And I think one last one, say no. No is not a bad word. We need margin in our life. Anxiety makes us feel like we have to be busy all the time. We have to fill our time with busyness, with things. And if we're not, we think that we might be messing up, that we might be doing it wrong. When in reality, we need that margin. We have margin in our finances. We have margin in the clothes that we wear. And these are all good things. So, we need margin in our lives.

So, what can we say no to? Where can we leave some space to just breathe and to be present in the moment and just around. And that brings back the gratitude to say, man, I'm not where I was. I may not be where I want to be. But, man, I'm not where I was. So, I think those are important. And I know we touched on community. We need that as well. But those would be probably the ones. I would say focus on those for yourself to help you with those anxious thoughts.

Process, process, process, give time for it to work. And I think over time, you're going to see a shift. And it gets me excited to think about if these moms come together and do this together, what if you challenge yourselves together, you hold each other accountable and do this? It could be amazing. I think about our homes, how different it could affect our homes, our children, our spouses. Just what could come from that when we start to use these tools and practice them together as we move forward? Yeah.

CAMILLE [36:37]

That was a lot of good stuff. So, I'm curious for your experience, especially when you were coming out of that really dark space, which probably had some post-hormonal from just having had a baby and then also having a miscarriage. There's a lot of hormone going on in there, postpartum depression, I would imagine. What advice would you give for knowing when it's something that needs to be medically treated versus this is something I can sort through with these other tools?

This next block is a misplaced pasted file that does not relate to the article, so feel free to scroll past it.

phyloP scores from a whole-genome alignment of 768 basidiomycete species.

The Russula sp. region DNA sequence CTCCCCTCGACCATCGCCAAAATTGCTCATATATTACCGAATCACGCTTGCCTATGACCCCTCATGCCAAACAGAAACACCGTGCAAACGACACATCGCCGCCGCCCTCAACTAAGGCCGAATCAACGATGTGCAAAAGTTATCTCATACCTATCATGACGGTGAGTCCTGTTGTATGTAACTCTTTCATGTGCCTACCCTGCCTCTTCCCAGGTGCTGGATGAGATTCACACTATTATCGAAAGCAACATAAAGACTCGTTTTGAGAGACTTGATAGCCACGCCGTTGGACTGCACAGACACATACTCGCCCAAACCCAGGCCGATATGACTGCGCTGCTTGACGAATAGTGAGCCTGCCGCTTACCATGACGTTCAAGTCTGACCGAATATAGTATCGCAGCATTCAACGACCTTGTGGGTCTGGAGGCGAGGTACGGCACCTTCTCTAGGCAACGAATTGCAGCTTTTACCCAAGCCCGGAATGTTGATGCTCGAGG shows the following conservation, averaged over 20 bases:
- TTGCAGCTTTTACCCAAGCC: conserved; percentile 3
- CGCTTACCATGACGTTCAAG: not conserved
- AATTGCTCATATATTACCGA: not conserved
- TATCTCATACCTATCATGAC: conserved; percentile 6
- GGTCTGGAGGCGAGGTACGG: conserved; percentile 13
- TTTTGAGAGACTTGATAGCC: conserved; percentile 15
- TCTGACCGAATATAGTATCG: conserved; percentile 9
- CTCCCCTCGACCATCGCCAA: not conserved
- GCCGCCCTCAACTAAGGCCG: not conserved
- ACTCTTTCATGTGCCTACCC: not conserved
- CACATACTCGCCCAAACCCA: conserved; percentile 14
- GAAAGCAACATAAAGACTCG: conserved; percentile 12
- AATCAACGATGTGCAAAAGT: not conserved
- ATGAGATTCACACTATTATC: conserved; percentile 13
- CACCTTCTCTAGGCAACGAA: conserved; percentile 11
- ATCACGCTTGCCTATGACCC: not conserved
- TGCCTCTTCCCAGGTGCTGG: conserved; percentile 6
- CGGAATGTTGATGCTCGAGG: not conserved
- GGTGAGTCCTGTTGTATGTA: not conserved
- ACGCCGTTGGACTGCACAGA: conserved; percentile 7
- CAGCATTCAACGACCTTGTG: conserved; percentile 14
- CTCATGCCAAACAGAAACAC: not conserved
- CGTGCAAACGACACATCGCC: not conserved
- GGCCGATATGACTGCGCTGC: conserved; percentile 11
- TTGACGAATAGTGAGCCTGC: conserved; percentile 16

CARIS [37:13]

That's right. Yes. And I love that you asked that question. If you find that you are struggling just doing normal day-to-day activities, that the anxiety and depression, maybe the dread that has taken over you where it's physically difficult for you to get up out of bed, brush your teeth, get behind the wheel of your car, and leave your home. If those things are happening and that's been happening daily for at least, I would say, four months, some experts will say five to six months. My encouragement and advice is don't wait that long.Don't wait that long.

CAMILLE [37:49]

That seems like a really long time. Yeah.

CARIS [37:51]

I say three to four months. If you find that it's really been a struggle, daily activities, you're just having a hard time. Maybe you're crying uncontrollably. You can't explain why. You feel wrapped tight, like a rubber band, like you might explode at any moment, every single day. If you see yourself there going down that road, get help right now. You are worth it to get help.

If our children were having asthma attacks or if they had a broken bone or if it was heart disease or high cholesterol or diabetes, we would seek medical attention. We would not wait. Immediately.